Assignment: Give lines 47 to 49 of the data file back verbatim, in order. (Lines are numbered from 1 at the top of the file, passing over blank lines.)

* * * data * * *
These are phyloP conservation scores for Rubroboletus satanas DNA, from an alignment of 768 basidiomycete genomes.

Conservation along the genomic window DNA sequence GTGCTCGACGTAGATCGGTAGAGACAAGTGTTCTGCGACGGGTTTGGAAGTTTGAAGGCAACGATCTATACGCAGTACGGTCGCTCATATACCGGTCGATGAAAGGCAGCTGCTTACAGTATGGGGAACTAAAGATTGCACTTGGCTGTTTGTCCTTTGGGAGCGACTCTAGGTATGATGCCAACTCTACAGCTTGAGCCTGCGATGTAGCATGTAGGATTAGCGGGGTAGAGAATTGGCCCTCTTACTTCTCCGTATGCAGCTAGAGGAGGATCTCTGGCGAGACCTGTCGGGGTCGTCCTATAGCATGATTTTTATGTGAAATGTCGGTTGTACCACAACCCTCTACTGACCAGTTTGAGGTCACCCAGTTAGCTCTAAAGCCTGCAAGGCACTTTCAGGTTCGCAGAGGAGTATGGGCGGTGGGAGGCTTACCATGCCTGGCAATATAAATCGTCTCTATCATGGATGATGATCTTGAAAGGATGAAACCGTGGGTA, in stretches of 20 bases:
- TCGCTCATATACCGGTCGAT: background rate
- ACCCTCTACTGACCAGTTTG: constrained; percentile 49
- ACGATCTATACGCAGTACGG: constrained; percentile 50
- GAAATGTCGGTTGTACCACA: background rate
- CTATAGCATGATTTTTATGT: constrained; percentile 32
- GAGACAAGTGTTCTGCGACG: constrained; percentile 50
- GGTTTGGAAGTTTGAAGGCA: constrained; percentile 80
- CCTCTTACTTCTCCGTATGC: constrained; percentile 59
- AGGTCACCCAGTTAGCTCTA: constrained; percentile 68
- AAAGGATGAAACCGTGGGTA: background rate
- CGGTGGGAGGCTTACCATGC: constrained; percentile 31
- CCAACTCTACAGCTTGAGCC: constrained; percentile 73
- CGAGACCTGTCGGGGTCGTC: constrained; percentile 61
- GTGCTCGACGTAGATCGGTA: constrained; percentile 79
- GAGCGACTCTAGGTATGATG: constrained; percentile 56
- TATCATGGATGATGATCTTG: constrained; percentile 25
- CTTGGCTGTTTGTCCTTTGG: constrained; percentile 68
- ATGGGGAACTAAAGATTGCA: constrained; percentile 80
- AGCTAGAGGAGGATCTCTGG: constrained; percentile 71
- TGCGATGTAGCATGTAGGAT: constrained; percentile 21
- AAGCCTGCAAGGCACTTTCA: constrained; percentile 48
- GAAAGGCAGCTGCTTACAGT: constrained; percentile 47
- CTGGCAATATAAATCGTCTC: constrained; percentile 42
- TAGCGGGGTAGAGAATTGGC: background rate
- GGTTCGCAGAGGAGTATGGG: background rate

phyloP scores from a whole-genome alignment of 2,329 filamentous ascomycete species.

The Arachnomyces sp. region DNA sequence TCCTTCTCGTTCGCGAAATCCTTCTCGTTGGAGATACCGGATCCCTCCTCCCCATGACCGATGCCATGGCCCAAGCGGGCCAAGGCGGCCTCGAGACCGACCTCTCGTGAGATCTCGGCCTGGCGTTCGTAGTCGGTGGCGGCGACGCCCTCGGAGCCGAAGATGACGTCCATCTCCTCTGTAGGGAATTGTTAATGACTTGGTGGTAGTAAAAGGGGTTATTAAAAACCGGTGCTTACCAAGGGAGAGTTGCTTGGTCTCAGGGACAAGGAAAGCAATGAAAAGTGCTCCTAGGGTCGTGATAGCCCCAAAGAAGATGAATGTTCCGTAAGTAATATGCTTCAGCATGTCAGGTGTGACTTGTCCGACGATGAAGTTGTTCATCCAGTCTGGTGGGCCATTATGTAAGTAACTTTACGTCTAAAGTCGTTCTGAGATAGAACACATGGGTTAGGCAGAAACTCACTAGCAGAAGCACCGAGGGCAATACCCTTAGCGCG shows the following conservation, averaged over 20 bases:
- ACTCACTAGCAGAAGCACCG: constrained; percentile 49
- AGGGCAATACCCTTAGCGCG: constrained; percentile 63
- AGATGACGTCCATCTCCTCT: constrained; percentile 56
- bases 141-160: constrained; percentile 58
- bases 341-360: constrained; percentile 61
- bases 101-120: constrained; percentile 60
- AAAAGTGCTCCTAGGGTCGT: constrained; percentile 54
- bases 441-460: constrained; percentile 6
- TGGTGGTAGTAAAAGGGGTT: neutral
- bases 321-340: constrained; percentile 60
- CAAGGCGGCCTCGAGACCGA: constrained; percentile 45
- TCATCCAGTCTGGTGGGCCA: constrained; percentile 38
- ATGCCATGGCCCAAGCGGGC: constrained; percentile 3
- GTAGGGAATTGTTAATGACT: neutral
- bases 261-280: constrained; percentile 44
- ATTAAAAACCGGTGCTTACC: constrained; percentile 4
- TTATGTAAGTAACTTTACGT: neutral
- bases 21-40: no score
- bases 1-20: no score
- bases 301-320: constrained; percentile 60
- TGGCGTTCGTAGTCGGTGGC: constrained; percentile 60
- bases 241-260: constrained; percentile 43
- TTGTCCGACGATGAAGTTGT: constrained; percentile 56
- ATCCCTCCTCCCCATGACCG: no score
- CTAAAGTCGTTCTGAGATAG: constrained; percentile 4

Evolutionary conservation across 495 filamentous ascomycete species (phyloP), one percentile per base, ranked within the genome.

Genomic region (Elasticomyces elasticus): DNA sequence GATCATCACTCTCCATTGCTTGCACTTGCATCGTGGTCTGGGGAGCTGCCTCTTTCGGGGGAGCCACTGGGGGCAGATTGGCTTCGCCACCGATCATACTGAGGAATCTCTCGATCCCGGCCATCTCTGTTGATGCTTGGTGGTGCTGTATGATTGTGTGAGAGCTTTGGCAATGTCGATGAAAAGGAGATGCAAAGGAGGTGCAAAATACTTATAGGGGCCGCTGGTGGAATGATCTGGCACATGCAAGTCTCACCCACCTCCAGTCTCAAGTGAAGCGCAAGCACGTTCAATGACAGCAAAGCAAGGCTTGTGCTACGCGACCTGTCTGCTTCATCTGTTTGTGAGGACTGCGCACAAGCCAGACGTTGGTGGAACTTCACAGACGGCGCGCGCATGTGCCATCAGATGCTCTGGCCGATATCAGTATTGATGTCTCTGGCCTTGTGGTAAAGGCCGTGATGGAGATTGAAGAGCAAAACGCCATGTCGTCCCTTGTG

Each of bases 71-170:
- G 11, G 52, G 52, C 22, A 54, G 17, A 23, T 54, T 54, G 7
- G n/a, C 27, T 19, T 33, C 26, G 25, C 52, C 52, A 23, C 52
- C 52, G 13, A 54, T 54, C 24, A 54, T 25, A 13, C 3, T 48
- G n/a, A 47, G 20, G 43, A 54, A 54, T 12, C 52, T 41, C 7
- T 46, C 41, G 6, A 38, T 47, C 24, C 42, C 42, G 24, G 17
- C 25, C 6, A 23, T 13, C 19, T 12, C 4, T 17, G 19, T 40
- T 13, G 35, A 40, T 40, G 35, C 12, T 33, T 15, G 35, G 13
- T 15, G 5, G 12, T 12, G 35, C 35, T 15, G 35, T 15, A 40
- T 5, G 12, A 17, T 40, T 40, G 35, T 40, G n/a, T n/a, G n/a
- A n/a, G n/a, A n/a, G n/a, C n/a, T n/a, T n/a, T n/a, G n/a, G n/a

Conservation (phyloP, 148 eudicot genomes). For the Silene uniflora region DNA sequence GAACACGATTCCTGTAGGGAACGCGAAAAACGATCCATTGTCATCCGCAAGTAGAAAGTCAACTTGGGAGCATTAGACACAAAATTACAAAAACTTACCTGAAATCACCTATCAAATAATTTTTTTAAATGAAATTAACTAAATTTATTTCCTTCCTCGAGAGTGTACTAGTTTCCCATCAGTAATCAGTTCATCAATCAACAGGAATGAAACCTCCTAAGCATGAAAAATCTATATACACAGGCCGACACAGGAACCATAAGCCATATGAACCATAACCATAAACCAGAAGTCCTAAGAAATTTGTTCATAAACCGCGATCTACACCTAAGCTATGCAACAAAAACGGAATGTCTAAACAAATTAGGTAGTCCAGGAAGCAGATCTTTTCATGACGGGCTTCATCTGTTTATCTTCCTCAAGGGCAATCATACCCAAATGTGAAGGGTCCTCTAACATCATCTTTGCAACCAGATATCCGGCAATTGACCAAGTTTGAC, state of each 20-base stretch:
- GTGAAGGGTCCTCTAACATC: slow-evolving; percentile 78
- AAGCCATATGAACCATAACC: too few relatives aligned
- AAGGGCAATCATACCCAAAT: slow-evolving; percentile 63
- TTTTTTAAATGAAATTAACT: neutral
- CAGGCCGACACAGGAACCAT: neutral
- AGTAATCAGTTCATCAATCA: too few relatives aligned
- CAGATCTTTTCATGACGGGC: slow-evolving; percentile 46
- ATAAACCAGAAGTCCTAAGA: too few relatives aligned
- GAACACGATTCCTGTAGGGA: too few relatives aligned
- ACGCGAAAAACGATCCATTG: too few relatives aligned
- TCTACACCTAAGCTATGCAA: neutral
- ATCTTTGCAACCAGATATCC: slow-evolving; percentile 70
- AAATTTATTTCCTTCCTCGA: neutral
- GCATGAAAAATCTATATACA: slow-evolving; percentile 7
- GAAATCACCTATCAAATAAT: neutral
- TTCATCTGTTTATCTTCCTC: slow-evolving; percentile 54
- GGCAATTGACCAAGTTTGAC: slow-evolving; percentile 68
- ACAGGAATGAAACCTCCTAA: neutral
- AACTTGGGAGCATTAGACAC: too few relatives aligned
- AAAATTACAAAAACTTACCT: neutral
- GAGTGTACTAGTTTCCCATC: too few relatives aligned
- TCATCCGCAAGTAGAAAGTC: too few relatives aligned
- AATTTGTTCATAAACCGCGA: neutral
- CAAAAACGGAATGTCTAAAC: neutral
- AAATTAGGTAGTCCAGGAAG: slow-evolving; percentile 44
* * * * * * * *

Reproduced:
- bases 21-40: no score
- bases 1-20: no score
- bases 301-320: constrained; percentile 60